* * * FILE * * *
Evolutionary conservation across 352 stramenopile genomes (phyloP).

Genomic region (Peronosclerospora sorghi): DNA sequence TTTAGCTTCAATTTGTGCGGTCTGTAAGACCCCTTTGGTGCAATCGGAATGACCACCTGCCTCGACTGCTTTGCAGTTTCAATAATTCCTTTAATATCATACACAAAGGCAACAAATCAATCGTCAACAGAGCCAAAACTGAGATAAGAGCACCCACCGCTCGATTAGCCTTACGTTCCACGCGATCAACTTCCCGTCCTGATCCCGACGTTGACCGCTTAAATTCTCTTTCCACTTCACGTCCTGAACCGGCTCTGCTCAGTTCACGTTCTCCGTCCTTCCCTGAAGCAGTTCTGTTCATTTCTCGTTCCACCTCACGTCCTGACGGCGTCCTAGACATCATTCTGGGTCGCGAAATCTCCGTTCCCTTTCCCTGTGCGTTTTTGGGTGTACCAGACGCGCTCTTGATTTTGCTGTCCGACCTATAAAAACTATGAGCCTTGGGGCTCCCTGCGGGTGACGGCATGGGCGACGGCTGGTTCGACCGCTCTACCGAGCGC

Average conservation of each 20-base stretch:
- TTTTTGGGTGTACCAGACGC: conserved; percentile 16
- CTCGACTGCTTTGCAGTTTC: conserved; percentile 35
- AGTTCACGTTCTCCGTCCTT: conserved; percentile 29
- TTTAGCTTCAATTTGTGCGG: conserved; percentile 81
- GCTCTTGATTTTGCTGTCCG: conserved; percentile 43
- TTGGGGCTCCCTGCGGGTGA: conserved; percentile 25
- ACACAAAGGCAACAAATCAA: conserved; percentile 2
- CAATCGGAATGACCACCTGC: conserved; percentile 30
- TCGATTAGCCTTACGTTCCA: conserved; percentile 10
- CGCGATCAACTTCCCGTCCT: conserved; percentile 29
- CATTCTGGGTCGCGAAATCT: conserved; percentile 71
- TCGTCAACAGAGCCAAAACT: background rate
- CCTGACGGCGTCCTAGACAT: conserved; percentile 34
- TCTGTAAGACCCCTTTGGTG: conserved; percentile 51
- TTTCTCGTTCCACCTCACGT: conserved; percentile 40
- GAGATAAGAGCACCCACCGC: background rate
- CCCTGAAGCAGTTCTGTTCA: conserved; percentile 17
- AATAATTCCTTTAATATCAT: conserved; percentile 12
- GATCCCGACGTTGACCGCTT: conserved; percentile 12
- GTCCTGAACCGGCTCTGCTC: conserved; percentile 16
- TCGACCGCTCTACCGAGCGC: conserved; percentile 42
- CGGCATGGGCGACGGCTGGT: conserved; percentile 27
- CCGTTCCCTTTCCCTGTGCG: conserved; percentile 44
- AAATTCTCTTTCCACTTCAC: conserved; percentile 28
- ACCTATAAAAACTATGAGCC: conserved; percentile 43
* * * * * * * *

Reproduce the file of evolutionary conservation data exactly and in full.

Evolutionary conservation across 352 stramenopile genomes (phyloP).

Genomic region (Peronosclerospora sorghi): DNA sequence TTTAGCTTCAATTTGTGCGGTCTGTAAGACCCCTTTGGTGCAATCGGAATGACCACCTGCCTCGACTGCTTTGCAGTTTCAATAATTCCTTTAATATCATACACAAAGGCAACAAATCAATCGTCAACAGAGCCAAAACTGAGATAAGAGCACCCACCGCTCGATTAGCCTTACGTTCCACGCGATCAACTTCCCGTCCTGATCCCGACGTTGACCGCTTAAATTCTCTTTCCACTTCACGTCCTGAACCGGCTCTGCTCAGTTCACGTTCTCCGTCCTTCCCTGAAGCAGTTCTGTTCATTTCTCGTTCCACCTCACGTCCTGACGGCGTCCTAGACATCATTCTGGGTCGCGAAATCTCCGTTCCCTTTCCCTGTGCGTTTTTGGGTGTACCAGACGCGCTCTTGATTTTGCTGTCCGACCTATAAAAACTATGAGCCTTGGGGCTCCCTGCGGGTGACGGCATGGGCGACGGCTGGTTCGACCGCTCTACCGAGCGC

Average conservation of each 20-base stretch:
- TTTTTGGGTGTACCAGACGC: conserved; percentile 16
- CTCGACTGCTTTGCAGTTTC: conserved; percentile 35
- AGTTCACGTTCTCCGTCCTT: conserved; percentile 29
- TTTAGCTTCAATTTGTGCGG: conserved; percentile 81
- GCTCTTGATTTTGCTGTCCG: conserved; percentile 43
- TTGGGGCTCCCTGCGGGTGA: conserved; percentile 25
- ACACAAAGGCAACAAATCAA: conserved; percentile 2
- CAATCGGAATGACCACCTGC: conserved; percentile 30
- TCGATTAGCCTTACGTTCCA: conserved; percentile 10
- CGCGATCAACTTCCCGTCCT: conserved; percentile 29
- CATTCTGGGTCGCGAAATCT: conserved; percentile 71
- TCGTCAACAGAGCCAAAACT: background rate
- CCTGACGGCGTCCTAGACAT: conserved; percentile 34
- TCTGTAAGACCCCTTTGGTG: conserved; percentile 51
- TTTCTCGTTCCACCTCACGT: conserved; percentile 40
- GAGATAAGAGCACCCACCGC: background rate
- CCCTGAAGCAGTTCTGTTCA: conserved; percentile 17
- AATAATTCCTTTAATATCAT: conserved; percentile 12
- GATCCCGACGTTGACCGCTT: conserved; percentile 12
- GTCCTGAACCGGCTCTGCTC: conserved; percentile 16
- TCGACCGCTCTACCGAGCGC: conserved; percentile 42
- CGGCATGGGCGACGGCTGGT: conserved; percentile 27
- CCGTTCCCTTTCCCTGTGCG: conserved; percentile 44
- AAATTCTCTTTCCACTTCAC: conserved; percentile 28
- ACCTATAAAAACTATGAGCC: conserved; percentile 43